Hiring security professionals can be difficult, and the skills needed and interview questions asked will vary greatly depending on the position and an organization's needs, said Charles Gaughf, security lead at ISC(2).
"Most likely the need is for a competent professional who is well versed in a variety of technology, who is driven, inquisitive and honest," he said. "That is why it is a good idea to cater your questions to ascertain these qualities. It is also a good idea to throw out some questions that make the candidate think and that you know hasn't been practiced prior to the interview."
For entry and early career roles, more technical questions should be expected, said Forrester analyst Jeff Pollard. As you move up the ranks, the questions may become more about leadership, running a program, conflict resolution, and budgeting.
Candidates can expect a phone screen with more technical, standardized questions first, Pollard said. "The key is to see if the candidate understands things in enough detail to proceed," he added.
After an initial interview, candidates often move forward to a simulated exercise of doing the job, which may be simple or complex, depending on the role. Employers are usually looking for candidates who can explain their decision making process, rather than those who complete the task perfectly, Pollard said.
"I might hand them some log data and ask questions about the contents of the data. I might hand them a forensic capture from a system and ask them to perform light investigative work and answer details about the attacker," Pollard said. "If the person was going to be a developer I might ask them to write some code that could parse through data. If the person was going to be a penetration tester, I might hand them a basic web application and ask them to attack it."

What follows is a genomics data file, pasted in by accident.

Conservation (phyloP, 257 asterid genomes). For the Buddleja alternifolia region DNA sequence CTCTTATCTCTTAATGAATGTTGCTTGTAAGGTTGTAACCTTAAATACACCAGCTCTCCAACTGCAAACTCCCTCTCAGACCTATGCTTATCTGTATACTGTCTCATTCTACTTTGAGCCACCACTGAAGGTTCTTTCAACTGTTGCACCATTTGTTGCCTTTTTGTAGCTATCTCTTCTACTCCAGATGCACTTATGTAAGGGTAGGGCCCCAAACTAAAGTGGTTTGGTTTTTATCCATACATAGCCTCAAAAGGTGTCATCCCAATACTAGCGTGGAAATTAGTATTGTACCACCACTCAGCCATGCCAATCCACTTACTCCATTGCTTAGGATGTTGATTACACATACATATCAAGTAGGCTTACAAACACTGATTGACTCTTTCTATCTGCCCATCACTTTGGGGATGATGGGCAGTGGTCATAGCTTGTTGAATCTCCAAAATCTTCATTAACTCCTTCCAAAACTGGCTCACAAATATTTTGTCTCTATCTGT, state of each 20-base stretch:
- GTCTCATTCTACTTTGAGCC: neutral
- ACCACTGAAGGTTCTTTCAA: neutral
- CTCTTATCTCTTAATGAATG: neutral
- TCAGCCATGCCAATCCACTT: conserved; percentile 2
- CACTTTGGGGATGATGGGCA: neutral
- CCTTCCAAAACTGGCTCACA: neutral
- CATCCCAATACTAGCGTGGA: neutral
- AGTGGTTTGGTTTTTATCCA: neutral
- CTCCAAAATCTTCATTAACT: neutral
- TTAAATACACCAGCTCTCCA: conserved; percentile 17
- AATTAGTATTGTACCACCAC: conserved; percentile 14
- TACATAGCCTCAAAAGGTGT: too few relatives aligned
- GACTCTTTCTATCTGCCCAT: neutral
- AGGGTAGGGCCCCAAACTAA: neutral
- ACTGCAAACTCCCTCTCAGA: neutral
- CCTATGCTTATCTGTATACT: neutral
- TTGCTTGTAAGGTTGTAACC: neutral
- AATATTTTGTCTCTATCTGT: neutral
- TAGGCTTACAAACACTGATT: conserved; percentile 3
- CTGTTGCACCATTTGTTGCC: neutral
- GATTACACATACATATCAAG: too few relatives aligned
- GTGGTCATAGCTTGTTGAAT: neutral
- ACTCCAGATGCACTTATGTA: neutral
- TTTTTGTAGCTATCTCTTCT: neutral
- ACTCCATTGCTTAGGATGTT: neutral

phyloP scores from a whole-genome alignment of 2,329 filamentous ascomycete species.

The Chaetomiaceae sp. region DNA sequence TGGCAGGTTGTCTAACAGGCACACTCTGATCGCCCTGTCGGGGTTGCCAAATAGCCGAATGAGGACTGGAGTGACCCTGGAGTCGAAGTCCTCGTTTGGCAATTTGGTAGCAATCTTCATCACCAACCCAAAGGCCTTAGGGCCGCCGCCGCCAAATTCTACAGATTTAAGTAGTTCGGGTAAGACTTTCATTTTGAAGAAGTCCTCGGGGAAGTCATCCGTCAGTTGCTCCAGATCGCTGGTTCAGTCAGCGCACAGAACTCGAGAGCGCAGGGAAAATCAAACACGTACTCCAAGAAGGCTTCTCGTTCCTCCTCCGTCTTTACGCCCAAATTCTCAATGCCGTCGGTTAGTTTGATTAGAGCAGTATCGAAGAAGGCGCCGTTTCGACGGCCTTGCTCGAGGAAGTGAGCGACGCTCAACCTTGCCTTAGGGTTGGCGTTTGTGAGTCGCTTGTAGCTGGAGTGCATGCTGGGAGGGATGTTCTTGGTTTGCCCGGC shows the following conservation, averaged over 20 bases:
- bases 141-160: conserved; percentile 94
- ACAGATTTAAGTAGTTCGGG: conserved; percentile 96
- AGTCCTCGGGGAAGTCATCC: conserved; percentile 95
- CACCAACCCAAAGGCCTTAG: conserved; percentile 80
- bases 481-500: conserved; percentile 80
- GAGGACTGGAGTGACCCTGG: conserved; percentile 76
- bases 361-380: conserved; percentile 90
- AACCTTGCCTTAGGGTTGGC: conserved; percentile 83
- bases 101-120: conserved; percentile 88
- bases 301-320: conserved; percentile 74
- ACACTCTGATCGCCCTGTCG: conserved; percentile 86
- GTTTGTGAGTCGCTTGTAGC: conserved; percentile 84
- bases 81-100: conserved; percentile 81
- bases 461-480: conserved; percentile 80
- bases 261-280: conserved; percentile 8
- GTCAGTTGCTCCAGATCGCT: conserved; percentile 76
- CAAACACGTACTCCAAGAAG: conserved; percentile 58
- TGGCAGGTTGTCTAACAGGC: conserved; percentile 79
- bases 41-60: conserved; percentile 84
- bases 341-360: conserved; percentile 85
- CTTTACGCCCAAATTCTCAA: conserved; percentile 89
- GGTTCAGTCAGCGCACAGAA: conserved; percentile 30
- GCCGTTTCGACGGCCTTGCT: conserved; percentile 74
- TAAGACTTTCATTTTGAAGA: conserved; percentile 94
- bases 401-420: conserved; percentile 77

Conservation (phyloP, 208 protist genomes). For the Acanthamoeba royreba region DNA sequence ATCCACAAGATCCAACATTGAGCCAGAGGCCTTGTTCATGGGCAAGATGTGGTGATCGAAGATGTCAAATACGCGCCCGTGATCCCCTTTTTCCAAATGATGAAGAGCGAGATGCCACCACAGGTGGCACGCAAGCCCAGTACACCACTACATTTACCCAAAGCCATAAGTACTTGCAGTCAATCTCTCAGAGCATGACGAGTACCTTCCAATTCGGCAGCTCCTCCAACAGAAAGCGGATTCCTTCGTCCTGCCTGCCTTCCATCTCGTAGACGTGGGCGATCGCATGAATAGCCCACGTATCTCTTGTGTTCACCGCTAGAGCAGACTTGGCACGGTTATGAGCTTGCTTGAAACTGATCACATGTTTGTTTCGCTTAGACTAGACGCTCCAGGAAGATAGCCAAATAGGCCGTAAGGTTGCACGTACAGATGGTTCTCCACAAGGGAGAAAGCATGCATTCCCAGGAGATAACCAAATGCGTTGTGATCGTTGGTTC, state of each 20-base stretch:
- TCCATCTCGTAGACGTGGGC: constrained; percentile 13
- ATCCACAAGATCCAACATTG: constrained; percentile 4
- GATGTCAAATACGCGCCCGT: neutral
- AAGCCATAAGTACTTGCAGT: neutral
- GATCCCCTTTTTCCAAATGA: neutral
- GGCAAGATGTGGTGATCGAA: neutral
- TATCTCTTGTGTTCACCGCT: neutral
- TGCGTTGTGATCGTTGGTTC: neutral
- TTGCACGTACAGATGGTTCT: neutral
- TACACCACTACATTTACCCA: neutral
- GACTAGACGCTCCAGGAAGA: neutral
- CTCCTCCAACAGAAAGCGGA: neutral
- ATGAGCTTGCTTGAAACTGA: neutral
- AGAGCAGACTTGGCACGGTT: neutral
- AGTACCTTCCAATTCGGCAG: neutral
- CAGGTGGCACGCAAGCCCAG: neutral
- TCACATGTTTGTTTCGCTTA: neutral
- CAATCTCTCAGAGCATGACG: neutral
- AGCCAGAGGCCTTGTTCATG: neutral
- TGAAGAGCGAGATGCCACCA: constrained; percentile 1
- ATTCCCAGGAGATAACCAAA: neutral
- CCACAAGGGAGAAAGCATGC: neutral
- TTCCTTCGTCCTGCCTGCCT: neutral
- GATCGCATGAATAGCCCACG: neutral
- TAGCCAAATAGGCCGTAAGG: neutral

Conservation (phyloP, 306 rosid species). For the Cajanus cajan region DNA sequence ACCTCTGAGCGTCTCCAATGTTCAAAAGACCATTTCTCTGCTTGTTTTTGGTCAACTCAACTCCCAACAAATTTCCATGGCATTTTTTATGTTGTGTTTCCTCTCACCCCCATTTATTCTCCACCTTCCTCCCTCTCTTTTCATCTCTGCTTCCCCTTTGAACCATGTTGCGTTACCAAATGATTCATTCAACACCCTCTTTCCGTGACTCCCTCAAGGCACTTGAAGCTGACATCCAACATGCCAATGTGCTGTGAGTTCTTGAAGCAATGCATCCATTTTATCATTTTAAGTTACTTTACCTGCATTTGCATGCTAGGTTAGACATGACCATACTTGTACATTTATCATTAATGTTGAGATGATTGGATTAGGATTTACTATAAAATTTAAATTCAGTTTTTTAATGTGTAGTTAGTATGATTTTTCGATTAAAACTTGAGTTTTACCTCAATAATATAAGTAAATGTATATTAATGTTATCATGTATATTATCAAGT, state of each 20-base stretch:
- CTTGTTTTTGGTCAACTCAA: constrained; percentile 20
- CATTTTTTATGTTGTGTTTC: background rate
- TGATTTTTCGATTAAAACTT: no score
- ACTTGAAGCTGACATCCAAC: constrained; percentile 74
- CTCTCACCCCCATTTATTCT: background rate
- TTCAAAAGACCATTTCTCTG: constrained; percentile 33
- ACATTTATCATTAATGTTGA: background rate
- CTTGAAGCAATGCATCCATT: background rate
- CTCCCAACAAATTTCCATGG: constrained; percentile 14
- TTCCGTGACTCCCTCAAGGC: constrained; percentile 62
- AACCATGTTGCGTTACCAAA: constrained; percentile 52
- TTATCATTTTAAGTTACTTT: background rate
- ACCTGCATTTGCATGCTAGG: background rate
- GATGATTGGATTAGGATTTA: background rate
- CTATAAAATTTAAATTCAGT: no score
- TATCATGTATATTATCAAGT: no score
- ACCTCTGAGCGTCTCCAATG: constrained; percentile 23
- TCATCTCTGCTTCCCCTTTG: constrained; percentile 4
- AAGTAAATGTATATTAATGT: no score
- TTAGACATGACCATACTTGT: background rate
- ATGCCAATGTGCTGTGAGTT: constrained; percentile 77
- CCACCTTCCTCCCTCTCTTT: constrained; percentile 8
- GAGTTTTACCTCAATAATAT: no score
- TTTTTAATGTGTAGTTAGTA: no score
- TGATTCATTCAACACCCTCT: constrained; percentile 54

After that point, the candidate may have a final interview to explain their solution, reasoning, and methodology.
Here are 10 questions a cybersecurity job applicant might see in a phone screen or an in-person interview, according to Gaughf, Pollard, and Shalom Berkowitz, a lead technical recruiter at Mondo.
1. What policies and procedures do you engineer or architect against (NIST, HIPAA, etc.)? Did you also design those policies and procedures?
2. What type of anomalies would you look for in order to identify a compromised system?
3. What is the difference between threat, vulnerability, and risk? What is more important for cybersecurity employees to think about, threats or vulnerabilities?
4. Do you have a home lab? What was the project you had the most fun with?
5. What are some ways malware can evade detection by antivirus products?
6. What is a cross site scripting attack and how does it work?
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7. Outside of cross site scripting (XSS) what are a few other examples of web application attacks?
8. What is a man-in-the-middle attack and how can it be prevented?
9. What is the difference between TCP and UDP? What kind of use cases are better for UDP?
10. How do you keep up with cybersecurity news?
"All security professionals must have a passion for learning," Gaughf said. "This field like others requires professionals to always be up to date, and have the current lay of the land in regards to threats and our ever-changing landscape."
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Alison DeNisco Rayome has nothing to disclose. She does not hold investments in the technology companies she covers.
Alison DeNisco Rayome is a Senior Editor for TechRepublic. She covers CXO, cybersecurity, and the convergence of tech and the workplace.